Although the focus here is on members of the military, I can assure you that
appropriate action will also be taken against civilian offenders, in line with
due process. There will be no tolerance of human rights violations in the
Rakhine, or elsewhere in Myanmar.
Mr. President, there are those who
wish to externalize accountability for alleged war crimes committed in Rakhine,
almost automatically, without proper reflection. Some of the United Nations
human rights mandates relied upon in the Application presented by The Gambia
have even suggested that there cannot be accountability through Myanmar’s
military justice system. This not only contradicts Article 20(b) of the
Constitution of Myanmar, it undercuts painstaking domestic efforts relevant to
the establishing of co-operation between the military and the civilian
government in Myanmar, in the context of a Constitution that needs to be amended
to complete the process of democratization. That process is now underway at the
Pyidaungsu Hluttaw, the Union Parliament.
The emerging system of
international criminal justice rests on the principle of complementarity.
Accountability through domestic criminal justice is the norm. Only if domestic
accountability fails, may international justice come into play. It would be
inconsistent with complementarity to require that domestic criminal justice
should proceed much faster than international criminal justice. A rush to
externalize accountability may undermine professionals in domestic criminal
justice agencies. What does the appearance of competition between domestic and
international accountability do to the public’s trust in the intentions of
impatient international actors?
No stone should be left unturned
to make domestic accountability work. It would not be helpful for the
international legal order if the impression takes hold that only resource-rich
countries can conduct adequate domestic investigations and prosecutions, and
that the domestic justice of countries still striving to cope with the burden of
un-happy legacies and present challenges is not good enough. The Gambia will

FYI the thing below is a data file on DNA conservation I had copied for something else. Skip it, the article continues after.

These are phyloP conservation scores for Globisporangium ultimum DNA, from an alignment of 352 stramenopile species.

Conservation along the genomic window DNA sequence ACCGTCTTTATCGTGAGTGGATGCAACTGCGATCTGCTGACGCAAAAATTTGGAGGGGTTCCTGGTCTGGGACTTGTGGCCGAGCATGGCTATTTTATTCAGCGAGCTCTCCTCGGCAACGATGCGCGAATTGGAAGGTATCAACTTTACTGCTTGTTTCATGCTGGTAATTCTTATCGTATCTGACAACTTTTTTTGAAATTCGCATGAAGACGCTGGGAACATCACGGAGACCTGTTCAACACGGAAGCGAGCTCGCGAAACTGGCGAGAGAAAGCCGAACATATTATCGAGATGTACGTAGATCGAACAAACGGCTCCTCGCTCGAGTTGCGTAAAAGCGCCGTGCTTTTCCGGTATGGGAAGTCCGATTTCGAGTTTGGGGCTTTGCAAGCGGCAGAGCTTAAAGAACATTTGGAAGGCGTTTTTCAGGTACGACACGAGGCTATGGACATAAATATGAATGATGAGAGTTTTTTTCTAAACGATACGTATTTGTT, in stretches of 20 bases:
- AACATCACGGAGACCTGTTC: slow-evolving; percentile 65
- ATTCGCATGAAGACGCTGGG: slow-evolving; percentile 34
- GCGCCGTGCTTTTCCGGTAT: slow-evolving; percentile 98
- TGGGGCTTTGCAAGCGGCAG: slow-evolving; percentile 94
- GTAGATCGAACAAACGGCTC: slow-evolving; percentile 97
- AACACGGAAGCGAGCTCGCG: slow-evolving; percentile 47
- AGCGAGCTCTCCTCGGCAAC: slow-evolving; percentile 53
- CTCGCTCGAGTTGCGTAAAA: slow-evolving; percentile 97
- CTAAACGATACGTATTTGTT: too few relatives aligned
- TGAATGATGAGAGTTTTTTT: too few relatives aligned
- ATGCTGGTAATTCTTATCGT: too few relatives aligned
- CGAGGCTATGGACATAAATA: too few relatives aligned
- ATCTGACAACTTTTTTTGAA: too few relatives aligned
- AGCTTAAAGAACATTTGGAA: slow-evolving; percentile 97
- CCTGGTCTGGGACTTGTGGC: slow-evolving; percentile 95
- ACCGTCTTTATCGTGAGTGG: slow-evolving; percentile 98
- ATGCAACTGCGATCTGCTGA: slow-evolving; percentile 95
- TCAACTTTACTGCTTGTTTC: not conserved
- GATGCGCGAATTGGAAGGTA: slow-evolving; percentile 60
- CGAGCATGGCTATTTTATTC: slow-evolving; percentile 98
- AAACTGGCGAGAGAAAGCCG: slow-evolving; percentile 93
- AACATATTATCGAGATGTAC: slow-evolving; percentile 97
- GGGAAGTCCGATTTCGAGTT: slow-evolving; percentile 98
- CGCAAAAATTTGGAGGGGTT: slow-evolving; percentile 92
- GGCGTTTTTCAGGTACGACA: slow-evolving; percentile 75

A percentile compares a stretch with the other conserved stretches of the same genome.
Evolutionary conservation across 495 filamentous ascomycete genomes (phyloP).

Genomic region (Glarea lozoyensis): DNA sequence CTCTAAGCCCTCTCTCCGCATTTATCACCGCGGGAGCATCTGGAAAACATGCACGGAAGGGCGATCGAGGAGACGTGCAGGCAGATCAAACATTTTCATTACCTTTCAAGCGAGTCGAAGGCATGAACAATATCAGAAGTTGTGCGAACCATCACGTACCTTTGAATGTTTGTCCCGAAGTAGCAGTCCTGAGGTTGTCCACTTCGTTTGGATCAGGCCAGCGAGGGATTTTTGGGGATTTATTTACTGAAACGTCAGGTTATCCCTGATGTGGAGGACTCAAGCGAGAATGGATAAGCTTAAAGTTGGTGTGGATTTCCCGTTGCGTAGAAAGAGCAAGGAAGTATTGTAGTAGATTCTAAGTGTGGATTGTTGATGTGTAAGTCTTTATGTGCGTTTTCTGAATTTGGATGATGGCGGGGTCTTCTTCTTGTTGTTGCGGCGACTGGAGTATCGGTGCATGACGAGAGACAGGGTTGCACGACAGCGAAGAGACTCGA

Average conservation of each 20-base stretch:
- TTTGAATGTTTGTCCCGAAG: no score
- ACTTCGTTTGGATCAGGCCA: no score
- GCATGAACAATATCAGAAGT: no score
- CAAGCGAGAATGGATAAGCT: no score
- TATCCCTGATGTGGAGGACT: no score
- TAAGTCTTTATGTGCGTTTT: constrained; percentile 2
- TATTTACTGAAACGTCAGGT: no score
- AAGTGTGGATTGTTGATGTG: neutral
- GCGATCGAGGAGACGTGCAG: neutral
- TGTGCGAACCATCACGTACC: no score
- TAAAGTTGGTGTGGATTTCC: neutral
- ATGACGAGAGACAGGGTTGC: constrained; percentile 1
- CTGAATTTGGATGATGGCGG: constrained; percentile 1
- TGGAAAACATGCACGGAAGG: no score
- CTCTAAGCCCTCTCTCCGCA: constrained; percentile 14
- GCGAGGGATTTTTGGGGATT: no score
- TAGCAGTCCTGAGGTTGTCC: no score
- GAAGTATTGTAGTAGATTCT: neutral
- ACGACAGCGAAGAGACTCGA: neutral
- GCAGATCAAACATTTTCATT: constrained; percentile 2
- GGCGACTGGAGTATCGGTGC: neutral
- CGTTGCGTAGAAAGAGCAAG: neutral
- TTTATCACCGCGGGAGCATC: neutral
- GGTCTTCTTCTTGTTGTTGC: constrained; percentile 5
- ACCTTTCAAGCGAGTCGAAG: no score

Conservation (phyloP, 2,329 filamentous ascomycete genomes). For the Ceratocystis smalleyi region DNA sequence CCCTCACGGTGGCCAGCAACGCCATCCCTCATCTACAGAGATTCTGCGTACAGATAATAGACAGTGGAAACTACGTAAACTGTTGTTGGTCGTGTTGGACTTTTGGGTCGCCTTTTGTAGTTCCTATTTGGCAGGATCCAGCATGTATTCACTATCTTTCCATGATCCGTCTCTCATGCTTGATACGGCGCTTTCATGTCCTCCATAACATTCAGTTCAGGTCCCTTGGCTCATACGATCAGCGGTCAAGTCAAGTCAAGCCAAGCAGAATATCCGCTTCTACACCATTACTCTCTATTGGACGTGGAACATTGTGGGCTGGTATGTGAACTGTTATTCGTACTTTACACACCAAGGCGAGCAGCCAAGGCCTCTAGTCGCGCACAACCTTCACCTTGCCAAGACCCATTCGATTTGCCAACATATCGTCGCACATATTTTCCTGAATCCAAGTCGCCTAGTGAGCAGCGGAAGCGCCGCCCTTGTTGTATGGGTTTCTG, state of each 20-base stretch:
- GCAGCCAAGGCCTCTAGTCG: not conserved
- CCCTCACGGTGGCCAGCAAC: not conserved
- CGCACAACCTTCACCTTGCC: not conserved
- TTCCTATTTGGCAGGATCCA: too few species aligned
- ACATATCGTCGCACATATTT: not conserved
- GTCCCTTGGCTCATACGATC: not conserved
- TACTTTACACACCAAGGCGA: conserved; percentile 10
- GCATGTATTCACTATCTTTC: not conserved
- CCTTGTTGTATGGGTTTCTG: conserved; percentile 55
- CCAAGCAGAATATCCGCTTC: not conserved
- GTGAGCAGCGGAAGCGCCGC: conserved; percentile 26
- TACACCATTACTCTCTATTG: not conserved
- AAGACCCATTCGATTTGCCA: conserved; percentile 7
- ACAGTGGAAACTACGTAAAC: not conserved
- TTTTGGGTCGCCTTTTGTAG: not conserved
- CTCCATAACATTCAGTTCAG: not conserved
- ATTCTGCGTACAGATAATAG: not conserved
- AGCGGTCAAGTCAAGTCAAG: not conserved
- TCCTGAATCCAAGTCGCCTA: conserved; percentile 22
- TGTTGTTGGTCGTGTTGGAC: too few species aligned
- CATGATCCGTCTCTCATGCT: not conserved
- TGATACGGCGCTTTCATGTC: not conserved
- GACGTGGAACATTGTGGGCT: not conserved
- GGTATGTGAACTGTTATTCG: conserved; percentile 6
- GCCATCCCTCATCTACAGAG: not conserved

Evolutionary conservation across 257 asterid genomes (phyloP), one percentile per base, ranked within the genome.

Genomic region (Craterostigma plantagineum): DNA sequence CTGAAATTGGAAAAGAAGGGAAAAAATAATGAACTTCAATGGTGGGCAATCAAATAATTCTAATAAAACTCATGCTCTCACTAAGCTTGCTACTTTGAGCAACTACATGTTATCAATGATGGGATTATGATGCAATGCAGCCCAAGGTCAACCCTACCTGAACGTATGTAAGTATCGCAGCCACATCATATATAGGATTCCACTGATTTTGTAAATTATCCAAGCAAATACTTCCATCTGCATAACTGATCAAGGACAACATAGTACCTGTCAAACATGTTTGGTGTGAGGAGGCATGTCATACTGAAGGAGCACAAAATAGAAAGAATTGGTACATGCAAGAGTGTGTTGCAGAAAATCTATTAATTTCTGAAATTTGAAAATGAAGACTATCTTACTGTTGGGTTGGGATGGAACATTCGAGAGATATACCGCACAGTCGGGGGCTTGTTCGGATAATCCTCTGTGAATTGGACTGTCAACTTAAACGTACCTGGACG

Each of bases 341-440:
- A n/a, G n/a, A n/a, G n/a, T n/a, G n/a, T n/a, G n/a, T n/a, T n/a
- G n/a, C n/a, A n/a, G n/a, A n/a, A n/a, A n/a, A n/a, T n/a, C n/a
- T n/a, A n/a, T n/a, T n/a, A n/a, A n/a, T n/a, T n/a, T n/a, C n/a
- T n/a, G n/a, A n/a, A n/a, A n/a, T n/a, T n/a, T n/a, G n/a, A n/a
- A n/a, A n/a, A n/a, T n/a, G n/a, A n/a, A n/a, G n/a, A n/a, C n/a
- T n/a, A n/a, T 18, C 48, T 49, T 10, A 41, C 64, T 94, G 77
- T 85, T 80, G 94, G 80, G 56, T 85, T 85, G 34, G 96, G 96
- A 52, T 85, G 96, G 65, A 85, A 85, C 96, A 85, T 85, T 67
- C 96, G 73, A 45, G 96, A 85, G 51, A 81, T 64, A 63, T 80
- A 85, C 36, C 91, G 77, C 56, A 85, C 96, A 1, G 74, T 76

also understand this challenge with which they too are confronted.
Mr. President and Members of the
Court, these reflections are relevant to the present hearing because the
Applicant has brought a case based on the Genocide Convention. We are, however,
dealing with an internal armed conflict, started by coordinated and
comprehensive attacks by the Arakan Rohingya Salvation Army (ARSA), to which
Myanmar’s Defence Services responded. Tragically, this armed conflict led to the
exodus of several hundred thousand Muslims from the three northernmost townships
of Rakhine into Bangladesh -- just as the armed conflict in Croatia with which
the Court had to deal led to the massive exodus of, first, ethnic Croats and
later, ethnic Serbs.
As I have already stated, if war
crimes have been committed by members of Myanmar’s Defence Services, they will
be prosecuted through our military justice system, in accordance with Myanmar’s
Constitution. It is a matter for the competent criminal justice authorities to
assess whether, for example, there has been inadequate distinction between
civilians and ARSA fighters, disproportionate use of force, violations of human
rights, failure to prevent plundering or property destruction, or acts of
forcible displacement of civilians. Such conduct, if proven, could be relevant
under international humanitarian law or human rights conventions, but not under
the 1948 Genocide Convention for reasons Professor William Schabas will
elaborate in a moment.
Mr. President, allow me to share
one further reflection in this Great Hall of Justice. International law may well
be our only global value system, and international justice a practice that
affirms our common values. Leaders of States and relevant inter-governmental and
non-governmental organizations should also be cognizant of their responsibility
to express and affirm fundamental values. Feeding the flames of an extreme
polarization in the context of Rakhine, for example, can harm the values of
peace and harmony in Myanmar. Aggravating the wounds of conflict can undermine
unity in Rakhine. Hate narratives are not simply confined to hate speech --